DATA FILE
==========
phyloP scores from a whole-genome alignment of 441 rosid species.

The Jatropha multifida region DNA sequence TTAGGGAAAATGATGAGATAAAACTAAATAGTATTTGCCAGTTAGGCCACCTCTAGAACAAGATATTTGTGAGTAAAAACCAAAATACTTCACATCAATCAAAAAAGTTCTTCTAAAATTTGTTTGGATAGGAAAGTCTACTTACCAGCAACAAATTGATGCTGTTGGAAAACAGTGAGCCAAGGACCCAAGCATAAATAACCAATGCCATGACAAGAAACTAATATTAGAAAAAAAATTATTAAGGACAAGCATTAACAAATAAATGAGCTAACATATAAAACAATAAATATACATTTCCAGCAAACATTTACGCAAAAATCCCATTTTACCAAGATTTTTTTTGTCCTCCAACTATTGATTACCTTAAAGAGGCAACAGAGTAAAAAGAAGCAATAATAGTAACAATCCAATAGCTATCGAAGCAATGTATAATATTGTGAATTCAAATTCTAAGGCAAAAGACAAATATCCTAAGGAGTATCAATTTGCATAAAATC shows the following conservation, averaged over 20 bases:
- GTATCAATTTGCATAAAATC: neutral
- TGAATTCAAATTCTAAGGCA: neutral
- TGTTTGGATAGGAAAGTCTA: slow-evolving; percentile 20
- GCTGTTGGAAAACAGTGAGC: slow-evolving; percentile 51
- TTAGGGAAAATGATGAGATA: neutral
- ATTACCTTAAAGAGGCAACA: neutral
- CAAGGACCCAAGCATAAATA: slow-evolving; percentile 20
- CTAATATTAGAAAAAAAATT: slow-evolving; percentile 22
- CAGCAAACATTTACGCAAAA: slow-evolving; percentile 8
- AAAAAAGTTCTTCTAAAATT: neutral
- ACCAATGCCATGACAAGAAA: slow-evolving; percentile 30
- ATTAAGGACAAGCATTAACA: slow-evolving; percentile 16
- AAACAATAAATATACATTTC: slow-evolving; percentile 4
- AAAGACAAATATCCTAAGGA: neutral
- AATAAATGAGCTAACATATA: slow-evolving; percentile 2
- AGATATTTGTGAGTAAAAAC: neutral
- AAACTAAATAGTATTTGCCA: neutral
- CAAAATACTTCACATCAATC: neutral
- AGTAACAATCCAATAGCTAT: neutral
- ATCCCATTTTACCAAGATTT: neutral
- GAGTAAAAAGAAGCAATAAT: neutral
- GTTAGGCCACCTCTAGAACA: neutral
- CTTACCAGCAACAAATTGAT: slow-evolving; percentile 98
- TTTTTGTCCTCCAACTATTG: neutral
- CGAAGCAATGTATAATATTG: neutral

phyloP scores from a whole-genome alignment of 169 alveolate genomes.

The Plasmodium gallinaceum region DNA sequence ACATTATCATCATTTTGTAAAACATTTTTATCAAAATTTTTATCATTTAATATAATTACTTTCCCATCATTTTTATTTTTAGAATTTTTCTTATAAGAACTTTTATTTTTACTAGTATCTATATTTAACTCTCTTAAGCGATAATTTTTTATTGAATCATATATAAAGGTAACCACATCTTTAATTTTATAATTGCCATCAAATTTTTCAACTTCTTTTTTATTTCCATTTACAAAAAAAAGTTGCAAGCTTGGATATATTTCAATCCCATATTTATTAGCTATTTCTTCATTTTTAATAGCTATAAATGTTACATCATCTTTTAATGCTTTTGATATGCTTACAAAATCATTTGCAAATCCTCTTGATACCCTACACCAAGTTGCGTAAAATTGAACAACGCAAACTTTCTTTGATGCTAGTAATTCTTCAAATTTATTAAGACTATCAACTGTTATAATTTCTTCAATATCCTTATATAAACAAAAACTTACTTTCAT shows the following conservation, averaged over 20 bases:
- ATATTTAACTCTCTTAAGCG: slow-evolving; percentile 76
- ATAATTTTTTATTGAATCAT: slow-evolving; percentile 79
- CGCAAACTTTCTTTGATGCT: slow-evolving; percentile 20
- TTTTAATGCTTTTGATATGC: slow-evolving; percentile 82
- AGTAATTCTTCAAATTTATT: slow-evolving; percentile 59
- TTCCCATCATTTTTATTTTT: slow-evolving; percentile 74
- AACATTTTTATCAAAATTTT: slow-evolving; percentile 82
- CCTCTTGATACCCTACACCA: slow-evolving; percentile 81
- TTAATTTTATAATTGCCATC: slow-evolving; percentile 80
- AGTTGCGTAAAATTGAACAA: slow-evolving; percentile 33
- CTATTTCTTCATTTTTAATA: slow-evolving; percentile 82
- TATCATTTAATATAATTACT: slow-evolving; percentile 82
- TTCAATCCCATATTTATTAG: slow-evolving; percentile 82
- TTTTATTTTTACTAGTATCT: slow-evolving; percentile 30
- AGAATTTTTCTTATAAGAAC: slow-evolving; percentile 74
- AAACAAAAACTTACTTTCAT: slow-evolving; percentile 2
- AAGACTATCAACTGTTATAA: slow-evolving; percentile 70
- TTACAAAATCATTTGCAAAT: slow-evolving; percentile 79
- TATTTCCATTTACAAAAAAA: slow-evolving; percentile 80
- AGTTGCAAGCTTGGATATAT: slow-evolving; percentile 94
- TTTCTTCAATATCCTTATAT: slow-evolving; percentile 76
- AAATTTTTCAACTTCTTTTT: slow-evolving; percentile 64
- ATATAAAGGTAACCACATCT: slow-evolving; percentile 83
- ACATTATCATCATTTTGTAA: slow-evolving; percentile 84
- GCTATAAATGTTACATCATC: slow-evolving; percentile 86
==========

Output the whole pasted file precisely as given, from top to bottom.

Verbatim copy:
phyloP scores from a whole-genome alignment of 441 rosid species.

The Jatropha multifida region DNA sequence TTAGGGAAAATGATGAGATAAAACTAAATAGTATTTGCCAGTTAGGCCACCTCTAGAACAAGATATTTGTGAGTAAAAACCAAAATACTTCACATCAATCAAAAAAGTTCTTCTAAAATTTGTTTGGATAGGAAAGTCTACTTACCAGCAACAAATTGATGCTGTTGGAAAACAGTGAGCCAAGGACCCAAGCATAAATAACCAATGCCATGACAAGAAACTAATATTAGAAAAAAAATTATTAAGGACAAGCATTAACAAATAAATGAGCTAACATATAAAACAATAAATATACATTTCCAGCAAACATTTACGCAAAAATCCCATTTTACCAAGATTTTTTTTGTCCTCCAACTATTGATTACCTTAAAGAGGCAACAGAGTAAAAAGAAGCAATAATAGTAACAATCCAATAGCTATCGAAGCAATGTATAATATTGTGAATTCAAATTCTAAGGCAAAAGACAAATATCCTAAGGAGTATCAATTTGCATAAAATC shows the following conservation, averaged over 20 bases:
- GTATCAATTTGCATAAAATC: neutral
- TGAATTCAAATTCTAAGGCA: neutral
- TGTTTGGATAGGAAAGTCTA: slow-evolving; percentile 20
- GCTGTTGGAAAACAGTGAGC: slow-evolving; percentile 51
- TTAGGGAAAATGATGAGATA: neutral
- ATTACCTTAAAGAGGCAACA: neutral
- CAAGGACCCAAGCATAAATA: slow-evolving; percentile 20
- CTAATATTAGAAAAAAAATT: slow-evolving; percentile 22
- CAGCAAACATTTACGCAAAA: slow-evolving; percentile 8
- AAAAAAGTTCTTCTAAAATT: neutral
- ACCAATGCCATGACAAGAAA: slow-evolving; percentile 30
- ATTAAGGACAAGCATTAACA: slow-evolving; percentile 16
- AAACAATAAATATACATTTC: slow-evolving; percentile 4
- AAAGACAAATATCCTAAGGA: neutral
- AATAAATGAGCTAACATATA: slow-evolving; percentile 2
- AGATATTTGTGAGTAAAAAC: neutral
- AAACTAAATAGTATTTGCCA: neutral
- CAAAATACTTCACATCAATC: neutral
- AGTAACAATCCAATAGCTAT: neutral
- ATCCCATTTTACCAAGATTT: neutral
- GAGTAAAAAGAAGCAATAAT: neutral
- GTTAGGCCACCTCTAGAACA: neutral
- CTTACCAGCAACAAATTGAT: slow-evolving; percentile 98
- TTTTTGTCCTCCAACTATTG: neutral
- CGAAGCAATGTATAATATTG: neutral

phyloP scores from a whole-genome alignment of 169 alveolate genomes.

The Plasmodium gallinaceum region DNA sequence ACATTATCATCATTTTGTAAAACATTTTTATCAAAATTTTTATCATTTAATATAATTACTTTCCCATCATTTTTATTTTTAGAATTTTTCTTATAAGAACTTTTATTTTTACTAGTATCTATATTTAACTCTCTTAAGCGATAATTTTTTATTGAATCATATATAAAGGTAACCACATCTTTAATTTTATAATTGCCATCAAATTTTTCAACTTCTTTTTTATTTCCATTTACAAAAAAAAGTTGCAAGCTTGGATATATTTCAATCCCATATTTATTAGCTATTTCTTCATTTTTAATAGCTATAAATGTTACATCATCTTTTAATGCTTTTGATATGCTTACAAAATCATTTGCAAATCCTCTTGATACCCTACACCAAGTTGCGTAAAATTGAACAACGCAAACTTTCTTTGATGCTAGTAATTCTTCAAATTTATTAAGACTATCAACTGTTATAATTTCTTCAATATCCTTATATAAACAAAAACTTACTTTCAT shows the following conservation, averaged over 20 bases:
- ATATTTAACTCTCTTAAGCG: slow-evolving; percentile 76
- ATAATTTTTTATTGAATCAT: slow-evolving; percentile 79
- CGCAAACTTTCTTTGATGCT: slow-evolving; percentile 20
- TTTTAATGCTTTTGATATGC: slow-evolving; percentile 82
- AGTAATTCTTCAAATTTATT: slow-evolving; percentile 59
- TTCCCATCATTTTTATTTTT: slow-evolving; percentile 74
- AACATTTTTATCAAAATTTT: slow-evolving; percentile 82
- CCTCTTGATACCCTACACCA: slow-evolving; percentile 81
- TTAATTTTATAATTGCCATC: slow-evolving; percentile 80
- AGTTGCGTAAAATTGAACAA: slow-evolving; percentile 33
- CTATTTCTTCATTTTTAATA: slow-evolving; percentile 82
- TATCATTTAATATAATTACT: slow-evolving; percentile 82
- TTCAATCCCATATTTATTAG: slow-evolving; percentile 82
- TTTTATTTTTACTAGTATCT: slow-evolving; percentile 30
- AGAATTTTTCTTATAAGAAC: slow-evolving; percentile 74
- AAACAAAAACTTACTTTCAT: slow-evolving; percentile 2
- AAGACTATCAACTGTTATAA: slow-evolving; percentile 70
- TTACAAAATCATTTGCAAAT: slow-evolving; percentile 79
- TATTTCCATTTACAAAAAAA: slow-evolving; percentile 80
- AGTTGCAAGCTTGGATATAT: slow-evolving; percentile 94
- TTTCTTCAATATCCTTATAT: slow-evolving; percentile 76
- AAATTTTTCAACTTCTTTTT: slow-evolving; percentile 64
- ATATAAAGGTAACCACATCT: slow-evolving; percentile 83
- ACATTATCATCATTTTGTAA: slow-evolving; percentile 84
- GCTATAAATGTTACATCATC: slow-evolving; percentile 86